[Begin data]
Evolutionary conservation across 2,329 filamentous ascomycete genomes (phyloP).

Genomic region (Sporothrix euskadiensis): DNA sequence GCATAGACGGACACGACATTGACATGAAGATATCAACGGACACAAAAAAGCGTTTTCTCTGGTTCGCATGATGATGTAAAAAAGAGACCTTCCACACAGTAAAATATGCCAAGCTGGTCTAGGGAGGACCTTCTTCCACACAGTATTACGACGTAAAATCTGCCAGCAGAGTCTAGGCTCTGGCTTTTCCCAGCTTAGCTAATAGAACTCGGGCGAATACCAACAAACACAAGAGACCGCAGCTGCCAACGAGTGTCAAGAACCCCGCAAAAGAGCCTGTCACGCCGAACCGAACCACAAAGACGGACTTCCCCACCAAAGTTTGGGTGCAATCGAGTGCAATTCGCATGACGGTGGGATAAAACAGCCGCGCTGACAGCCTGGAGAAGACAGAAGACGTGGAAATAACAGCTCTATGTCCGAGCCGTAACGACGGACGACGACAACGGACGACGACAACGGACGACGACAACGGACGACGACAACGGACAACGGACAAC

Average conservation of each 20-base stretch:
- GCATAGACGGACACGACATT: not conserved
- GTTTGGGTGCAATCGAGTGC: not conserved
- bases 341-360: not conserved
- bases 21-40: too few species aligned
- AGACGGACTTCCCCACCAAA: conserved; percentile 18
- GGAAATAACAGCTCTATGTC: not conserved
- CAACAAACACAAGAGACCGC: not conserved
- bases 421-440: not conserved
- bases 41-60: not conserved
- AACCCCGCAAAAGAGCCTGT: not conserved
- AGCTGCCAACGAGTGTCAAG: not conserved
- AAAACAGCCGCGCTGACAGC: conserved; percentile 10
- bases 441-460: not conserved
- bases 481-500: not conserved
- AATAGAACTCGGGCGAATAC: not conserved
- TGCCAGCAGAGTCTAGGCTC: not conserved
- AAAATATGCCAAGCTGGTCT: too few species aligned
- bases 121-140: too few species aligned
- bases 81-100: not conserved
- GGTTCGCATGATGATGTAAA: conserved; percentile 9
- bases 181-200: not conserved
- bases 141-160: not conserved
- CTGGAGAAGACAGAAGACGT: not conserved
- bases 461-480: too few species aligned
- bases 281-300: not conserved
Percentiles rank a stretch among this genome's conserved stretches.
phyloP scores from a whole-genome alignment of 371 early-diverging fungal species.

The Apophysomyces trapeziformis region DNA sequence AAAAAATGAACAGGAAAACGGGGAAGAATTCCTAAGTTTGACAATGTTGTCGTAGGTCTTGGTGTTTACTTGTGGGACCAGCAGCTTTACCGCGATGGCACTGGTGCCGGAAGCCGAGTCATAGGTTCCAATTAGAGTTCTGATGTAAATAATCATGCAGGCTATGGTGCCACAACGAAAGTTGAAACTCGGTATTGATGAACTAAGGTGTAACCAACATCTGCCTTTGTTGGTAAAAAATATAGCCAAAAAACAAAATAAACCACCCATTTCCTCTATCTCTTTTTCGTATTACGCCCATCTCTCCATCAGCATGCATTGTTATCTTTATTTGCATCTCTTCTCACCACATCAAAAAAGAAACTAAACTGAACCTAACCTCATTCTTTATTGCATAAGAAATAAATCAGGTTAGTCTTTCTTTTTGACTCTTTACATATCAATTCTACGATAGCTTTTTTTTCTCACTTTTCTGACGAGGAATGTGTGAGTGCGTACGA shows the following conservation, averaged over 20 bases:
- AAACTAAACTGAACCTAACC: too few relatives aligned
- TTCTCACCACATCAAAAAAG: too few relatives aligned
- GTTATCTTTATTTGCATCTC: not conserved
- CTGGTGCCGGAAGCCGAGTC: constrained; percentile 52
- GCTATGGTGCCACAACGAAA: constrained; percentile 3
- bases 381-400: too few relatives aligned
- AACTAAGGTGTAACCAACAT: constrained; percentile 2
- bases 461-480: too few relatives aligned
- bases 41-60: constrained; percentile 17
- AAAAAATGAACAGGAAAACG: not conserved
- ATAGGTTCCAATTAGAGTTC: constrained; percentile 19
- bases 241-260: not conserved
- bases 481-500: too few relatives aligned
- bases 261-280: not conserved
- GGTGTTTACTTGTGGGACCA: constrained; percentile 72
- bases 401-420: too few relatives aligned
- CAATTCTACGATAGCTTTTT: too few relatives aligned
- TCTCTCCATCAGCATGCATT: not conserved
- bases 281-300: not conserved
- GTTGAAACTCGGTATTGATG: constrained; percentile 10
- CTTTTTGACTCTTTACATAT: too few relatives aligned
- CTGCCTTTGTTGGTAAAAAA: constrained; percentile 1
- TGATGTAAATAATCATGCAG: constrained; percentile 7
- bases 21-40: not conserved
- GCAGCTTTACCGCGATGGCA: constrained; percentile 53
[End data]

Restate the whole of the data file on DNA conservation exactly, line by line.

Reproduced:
Evolutionary conservation across 2,329 filamentous ascomycete genomes (phyloP).

Genomic region (Sporothrix euskadiensis): DNA sequence GCATAGACGGACACGACATTGACATGAAGATATCAACGGACACAAAAAAGCGTTTTCTCTGGTTCGCATGATGATGTAAAAAAGAGACCTTCCACACAGTAAAATATGCCAAGCTGGTCTAGGGAGGACCTTCTTCCACACAGTATTACGACGTAAAATCTGCCAGCAGAGTCTAGGCTCTGGCTTTTCCCAGCTTAGCTAATAGAACTCGGGCGAATACCAACAAACACAAGAGACCGCAGCTGCCAACGAGTGTCAAGAACCCCGCAAAAGAGCCTGTCACGCCGAACCGAACCACAAAGACGGACTTCCCCACCAAAGTTTGGGTGCAATCGAGTGCAATTCGCATGACGGTGGGATAAAACAGCCGCGCTGACAGCCTGGAGAAGACAGAAGACGTGGAAATAACAGCTCTATGTCCGAGCCGTAACGACGGACGACGACAACGGACGACGACAACGGACGACGACAACGGACGACGACAACGGACAACGGACAAC

Average conservation of each 20-base stretch:
- GCATAGACGGACACGACATT: not conserved
- GTTTGGGTGCAATCGAGTGC: not conserved
- bases 341-360: not conserved
- bases 21-40: too few species aligned
- AGACGGACTTCCCCACCAAA: conserved; percentile 18
- GGAAATAACAGCTCTATGTC: not conserved
- CAACAAACACAAGAGACCGC: not conserved
- bases 421-440: not conserved
- bases 41-60: not conserved
- AACCCCGCAAAAGAGCCTGT: not conserved
- AGCTGCCAACGAGTGTCAAG: not conserved
- AAAACAGCCGCGCTGACAGC: conserved; percentile 10
- bases 441-460: not conserved
- bases 481-500: not conserved
- AATAGAACTCGGGCGAATAC: not conserved
- TGCCAGCAGAGTCTAGGCTC: not conserved
- AAAATATGCCAAGCTGGTCT: too few species aligned
- bases 121-140: too few species aligned
- bases 81-100: not conserved
- GGTTCGCATGATGATGTAAA: conserved; percentile 9
- bases 181-200: not conserved
- bases 141-160: not conserved
- CTGGAGAAGACAGAAGACGT: not conserved
- bases 461-480: too few species aligned
- bases 281-300: not conserved
Percentiles rank a stretch among this genome's conserved stretches.
phyloP scores from a whole-genome alignment of 371 early-diverging fungal species.

The Apophysomyces trapeziformis region DNA sequence AAAAAATGAACAGGAAAACGGGGAAGAATTCCTAAGTTTGACAATGTTGTCGTAGGTCTTGGTGTTTACTTGTGGGACCAGCAGCTTTACCGCGATGGCACTGGTGCCGGAAGCCGAGTCATAGGTTCCAATTAGAGTTCTGATGTAAATAATCATGCAGGCTATGGTGCCACAACGAAAGTTGAAACTCGGTATTGATGAACTAAGGTGTAACCAACATCTGCCTTTGTTGGTAAAAAATATAGCCAAAAAACAAAATAAACCACCCATTTCCTCTATCTCTTTTTCGTATTACGCCCATCTCTCCATCAGCATGCATTGTTATCTTTATTTGCATCTCTTCTCACCACATCAAAAAAGAAACTAAACTGAACCTAACCTCATTCTTTATTGCATAAGAAATAAATCAGGTTAGTCTTTCTTTTTGACTCTTTACATATCAATTCTACGATAGCTTTTTTTTCTCACTTTTCTGACGAGGAATGTGTGAGTGCGTACGA shows the following conservation, averaged over 20 bases:
- AAACTAAACTGAACCTAACC: too few relatives aligned
- TTCTCACCACATCAAAAAAG: too few relatives aligned
- GTTATCTTTATTTGCATCTC: not conserved
- CTGGTGCCGGAAGCCGAGTC: constrained; percentile 52
- GCTATGGTGCCACAACGAAA: constrained; percentile 3
- bases 381-400: too few relatives aligned
- AACTAAGGTGTAACCAACAT: constrained; percentile 2
- bases 461-480: too few relatives aligned
- bases 41-60: constrained; percentile 17
- AAAAAATGAACAGGAAAACG: not conserved
- ATAGGTTCCAATTAGAGTTC: constrained; percentile 19
- bases 241-260: not conserved
- bases 481-500: too few relatives aligned
- bases 261-280: not conserved
- GGTGTTTACTTGTGGGACCA: constrained; percentile 72
- bases 401-420: too few relatives aligned
- CAATTCTACGATAGCTTTTT: too few relatives aligned
- TCTCTCCATCAGCATGCATT: not conserved
- bases 281-300: not conserved
- GTTGAAACTCGGTATTGATG: constrained; percentile 10
- CTTTTTGACTCTTTACATAT: too few relatives aligned
- CTGCCTTTGTTGGTAAAAAA: constrained; percentile 1
- TGATGTAAATAATCATGCAG: constrained; percentile 7
- bases 21-40: not conserved
- GCAGCTTTACCGCGATGGCA: constrained; percentile 53